Belated Happy Birthday!

I googled how to diagnose contactor. Pages talked of measuring resistance across 24v coil and the 1 page I found talked of about 10 ohms.

On this problem contactor, I got something like 1 ohm. On the other, working system I have (1st floor system vs. 2nd floor), I got 17 ohms.

so some questions:

1) In my notes, the systems were installed in April 2008. This problem system had a failed contactor reolkaced uynder warranty 3 months later. Now this contactor failed about 9 years later. Any thoughts of there being a 'bigger' problem to cause 2 failures over this amount of time? Short cycling from a 20 year old thermostat that had a weak contact, couldn't help the situation, right? I'm replacing the thermostat.

2) Here's a picture of a nest in the electricals of the outside box. I'm sure with your experience you've seen more ; 0 but nothing you can do about these things, right? Not sure how they got in there though

3) a big question: So where (here in NJ or online) would you get a replacement contactor? Do you you have a brand recommendation?

4) probably part of question 2 - do you turn off the breakers on the outside (and inside?) parts of the AC system over winter? There's heat that draws animals over the winter if left powered on?

5) is there something you would do on the interlock contacts? some sort of grease? Clean contacts routinely?

6) the papers in the electrical compartment talk of 30amp and 40 amp contactors depending on model. I have 30 amp. Would you go to 40 amp?

THANKS!!
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Old 04-17-17, 09:20 AM
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Contactors are pretty generic. They come in both Single Pole and Double Pole configurations. From the picture of the OEM working system, it appears that you have a Single Pole contactor, however you can always use a Double Pole to replace a Single Pole. Personally, I prefer the Double Pole as that removes all power from the compressor & condenser fan when the contactor is "off". Just be sure to get a contactor with a 24V coil, as they come in different coil voltages. You should be able to find one locally (check with a local Grainger store or electrical supply store). They are also available on Amazon.com.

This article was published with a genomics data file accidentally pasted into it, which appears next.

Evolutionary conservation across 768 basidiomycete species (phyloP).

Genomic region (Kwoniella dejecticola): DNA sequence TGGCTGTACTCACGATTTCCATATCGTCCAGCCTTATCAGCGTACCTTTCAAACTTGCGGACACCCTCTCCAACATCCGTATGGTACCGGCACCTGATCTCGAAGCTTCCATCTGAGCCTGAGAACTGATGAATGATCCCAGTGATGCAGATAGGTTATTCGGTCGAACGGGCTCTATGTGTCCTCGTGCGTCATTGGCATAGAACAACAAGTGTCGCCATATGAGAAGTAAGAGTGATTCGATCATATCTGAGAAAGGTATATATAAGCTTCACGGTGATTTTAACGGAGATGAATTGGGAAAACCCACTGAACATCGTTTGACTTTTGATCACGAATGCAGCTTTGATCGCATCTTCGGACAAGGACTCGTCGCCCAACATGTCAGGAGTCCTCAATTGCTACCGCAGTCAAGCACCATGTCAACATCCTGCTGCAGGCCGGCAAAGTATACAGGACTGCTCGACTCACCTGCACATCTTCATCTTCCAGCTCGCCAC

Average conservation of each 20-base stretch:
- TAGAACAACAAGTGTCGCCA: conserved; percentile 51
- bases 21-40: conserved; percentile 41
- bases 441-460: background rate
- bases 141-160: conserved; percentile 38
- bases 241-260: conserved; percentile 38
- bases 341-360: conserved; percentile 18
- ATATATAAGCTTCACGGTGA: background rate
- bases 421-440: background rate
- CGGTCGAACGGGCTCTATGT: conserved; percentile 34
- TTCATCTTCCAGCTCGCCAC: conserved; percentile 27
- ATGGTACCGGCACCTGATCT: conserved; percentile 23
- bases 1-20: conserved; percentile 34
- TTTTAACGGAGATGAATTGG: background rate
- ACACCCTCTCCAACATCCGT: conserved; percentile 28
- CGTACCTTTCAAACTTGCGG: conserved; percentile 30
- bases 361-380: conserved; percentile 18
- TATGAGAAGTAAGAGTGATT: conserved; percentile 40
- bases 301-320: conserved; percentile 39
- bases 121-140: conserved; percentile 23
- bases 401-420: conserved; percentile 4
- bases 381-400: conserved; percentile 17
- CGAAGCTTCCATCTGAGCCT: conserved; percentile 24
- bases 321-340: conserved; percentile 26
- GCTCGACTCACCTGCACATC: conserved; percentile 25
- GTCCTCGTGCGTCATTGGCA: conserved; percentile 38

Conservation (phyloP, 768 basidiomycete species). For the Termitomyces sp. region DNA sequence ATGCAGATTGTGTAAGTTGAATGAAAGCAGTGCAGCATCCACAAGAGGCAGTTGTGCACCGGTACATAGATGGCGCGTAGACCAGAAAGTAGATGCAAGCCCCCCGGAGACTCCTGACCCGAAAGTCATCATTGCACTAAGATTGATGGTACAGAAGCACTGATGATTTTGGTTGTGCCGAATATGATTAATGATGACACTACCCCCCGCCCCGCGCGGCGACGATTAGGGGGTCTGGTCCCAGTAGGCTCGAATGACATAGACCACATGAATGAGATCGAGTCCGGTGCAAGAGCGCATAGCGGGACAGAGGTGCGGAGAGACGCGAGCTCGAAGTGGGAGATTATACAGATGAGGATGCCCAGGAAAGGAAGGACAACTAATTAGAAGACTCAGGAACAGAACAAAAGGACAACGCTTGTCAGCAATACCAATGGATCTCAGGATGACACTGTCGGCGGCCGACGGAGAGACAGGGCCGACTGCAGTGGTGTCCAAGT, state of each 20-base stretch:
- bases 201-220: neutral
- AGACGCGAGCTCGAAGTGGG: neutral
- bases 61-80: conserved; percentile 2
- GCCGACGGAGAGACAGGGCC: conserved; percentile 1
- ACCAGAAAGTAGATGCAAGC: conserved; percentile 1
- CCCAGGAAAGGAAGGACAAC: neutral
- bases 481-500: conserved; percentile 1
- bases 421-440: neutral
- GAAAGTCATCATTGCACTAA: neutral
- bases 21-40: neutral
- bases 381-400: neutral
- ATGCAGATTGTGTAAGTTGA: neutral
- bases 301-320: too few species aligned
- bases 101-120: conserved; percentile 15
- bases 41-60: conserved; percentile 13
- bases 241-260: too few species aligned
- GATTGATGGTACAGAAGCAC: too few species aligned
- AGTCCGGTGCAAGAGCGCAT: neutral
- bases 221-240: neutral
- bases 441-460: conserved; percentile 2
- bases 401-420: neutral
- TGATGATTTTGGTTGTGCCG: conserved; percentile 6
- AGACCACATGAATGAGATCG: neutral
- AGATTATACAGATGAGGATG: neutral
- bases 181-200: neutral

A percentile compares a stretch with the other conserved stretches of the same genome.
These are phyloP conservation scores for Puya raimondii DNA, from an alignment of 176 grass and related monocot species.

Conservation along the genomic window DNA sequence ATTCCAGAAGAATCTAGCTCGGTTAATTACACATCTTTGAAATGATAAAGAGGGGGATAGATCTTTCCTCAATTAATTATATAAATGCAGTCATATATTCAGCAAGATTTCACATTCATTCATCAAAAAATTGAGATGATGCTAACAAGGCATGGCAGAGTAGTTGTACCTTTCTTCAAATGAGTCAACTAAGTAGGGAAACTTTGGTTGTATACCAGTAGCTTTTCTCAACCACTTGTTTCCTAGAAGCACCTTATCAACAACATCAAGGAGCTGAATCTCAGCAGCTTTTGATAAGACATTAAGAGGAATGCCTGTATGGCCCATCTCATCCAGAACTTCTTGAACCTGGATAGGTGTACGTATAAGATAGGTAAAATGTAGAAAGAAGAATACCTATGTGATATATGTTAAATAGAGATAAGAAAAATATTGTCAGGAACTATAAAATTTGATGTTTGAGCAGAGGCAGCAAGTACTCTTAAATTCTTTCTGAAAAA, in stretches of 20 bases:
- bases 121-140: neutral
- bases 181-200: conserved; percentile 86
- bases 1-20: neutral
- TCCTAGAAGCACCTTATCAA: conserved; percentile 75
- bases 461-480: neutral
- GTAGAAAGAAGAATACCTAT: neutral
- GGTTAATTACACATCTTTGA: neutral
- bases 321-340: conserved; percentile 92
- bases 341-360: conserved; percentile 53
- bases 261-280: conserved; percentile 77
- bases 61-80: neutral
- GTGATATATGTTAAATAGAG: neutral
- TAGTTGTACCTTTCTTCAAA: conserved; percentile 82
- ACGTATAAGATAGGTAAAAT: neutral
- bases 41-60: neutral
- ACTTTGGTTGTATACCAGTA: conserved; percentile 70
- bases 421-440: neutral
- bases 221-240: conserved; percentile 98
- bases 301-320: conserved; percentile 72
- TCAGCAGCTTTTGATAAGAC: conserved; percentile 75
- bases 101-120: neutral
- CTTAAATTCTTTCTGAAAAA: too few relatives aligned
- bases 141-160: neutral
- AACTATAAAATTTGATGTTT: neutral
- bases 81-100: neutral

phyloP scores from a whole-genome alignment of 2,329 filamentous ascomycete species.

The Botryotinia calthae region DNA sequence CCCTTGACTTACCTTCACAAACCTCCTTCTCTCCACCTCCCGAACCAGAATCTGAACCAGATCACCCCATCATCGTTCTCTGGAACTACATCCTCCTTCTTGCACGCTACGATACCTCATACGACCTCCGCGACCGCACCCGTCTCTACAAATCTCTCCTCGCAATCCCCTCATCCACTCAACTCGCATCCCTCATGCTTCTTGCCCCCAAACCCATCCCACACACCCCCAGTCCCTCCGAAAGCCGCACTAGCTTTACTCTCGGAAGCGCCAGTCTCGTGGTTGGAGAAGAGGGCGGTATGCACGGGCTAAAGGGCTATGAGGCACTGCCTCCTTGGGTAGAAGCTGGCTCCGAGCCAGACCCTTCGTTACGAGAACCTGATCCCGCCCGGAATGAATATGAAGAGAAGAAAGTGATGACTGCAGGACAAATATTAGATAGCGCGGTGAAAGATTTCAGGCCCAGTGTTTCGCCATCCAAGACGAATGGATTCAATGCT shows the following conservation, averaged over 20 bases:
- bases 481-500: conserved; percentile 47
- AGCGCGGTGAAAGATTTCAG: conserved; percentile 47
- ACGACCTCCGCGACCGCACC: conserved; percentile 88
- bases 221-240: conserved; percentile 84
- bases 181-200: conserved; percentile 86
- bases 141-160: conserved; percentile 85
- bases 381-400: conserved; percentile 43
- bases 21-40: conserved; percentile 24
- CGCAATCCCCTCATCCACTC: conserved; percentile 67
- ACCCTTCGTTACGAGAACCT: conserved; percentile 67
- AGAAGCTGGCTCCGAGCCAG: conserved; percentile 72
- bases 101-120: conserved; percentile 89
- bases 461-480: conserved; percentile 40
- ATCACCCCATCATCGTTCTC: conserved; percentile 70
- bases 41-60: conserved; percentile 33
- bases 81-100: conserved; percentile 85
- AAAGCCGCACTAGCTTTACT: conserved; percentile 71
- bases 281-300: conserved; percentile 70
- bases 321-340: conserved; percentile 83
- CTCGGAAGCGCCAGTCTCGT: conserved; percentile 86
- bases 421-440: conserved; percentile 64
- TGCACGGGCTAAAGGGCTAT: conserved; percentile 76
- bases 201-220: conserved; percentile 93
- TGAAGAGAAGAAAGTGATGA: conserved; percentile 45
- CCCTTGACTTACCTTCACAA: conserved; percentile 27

I don't power down my A/C unit over the winter. When it's "off", there shouldn't be anything generating any heat. A heat pump is a different story, but I assume you're referring to an A/C unit.

There's no guarantee that a 40A unit will last longer than a 30A one, but it certainly won't hurt. The coils are probably very similar, what's different between a 30A & 40A are the contacts.
 
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Old 04-17-17, 11:25 AM
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That's an older Siemens part but it's still available. Like Bob mentioned almost any contactor will work. They are not really a specialized part. One reason to stay with a singe pole contactor is in case a crankcase heater is being used.

40A have slightly heavier contacts but don't necessarily last any longer. Nine years is a good run for a contactor. They are under a lot of strain. The single biggest contact killer is being low on refrigerant and the contactor chatters.

I buy from a local parts distributor. They require a trade account.

SIEMENS-Condenser-Contactor-45EG10AJA/dp/B00DZPHDCU

Siemens-45EG10AJA-Replaced-Contactor-Voltage/dp/B00WN4PT2K

grainger/product/SIEMENS-24VAC-Open-Compact-Contactor-6DRC3
 
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Old 04-17-17, 04:12 PM
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THANKS GUYS!!!! Gotta say it again - the website is saying I was too short!

THANKS!!
 
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Old 04-17-17, 08:20 PM
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Sorry - Is there anything you put on the interlock contacts to keep them clean? not important?

The tabs / connectors on the capacitors, etc have rust on the visible surfaces. But metal to metal is (likely?) clean? Anything you put on those contacts or is rust unavoidable?
 
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Old 04-17-17, 10:33 PM
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Nothing goes on the contacts. They're pretty much self cleaning.
Any kind of oil or grease would act like an insulator and increase the contact arc.

Most contactors are built inexpensively and aren't that expensive.
I consider that a spare part to have on hand.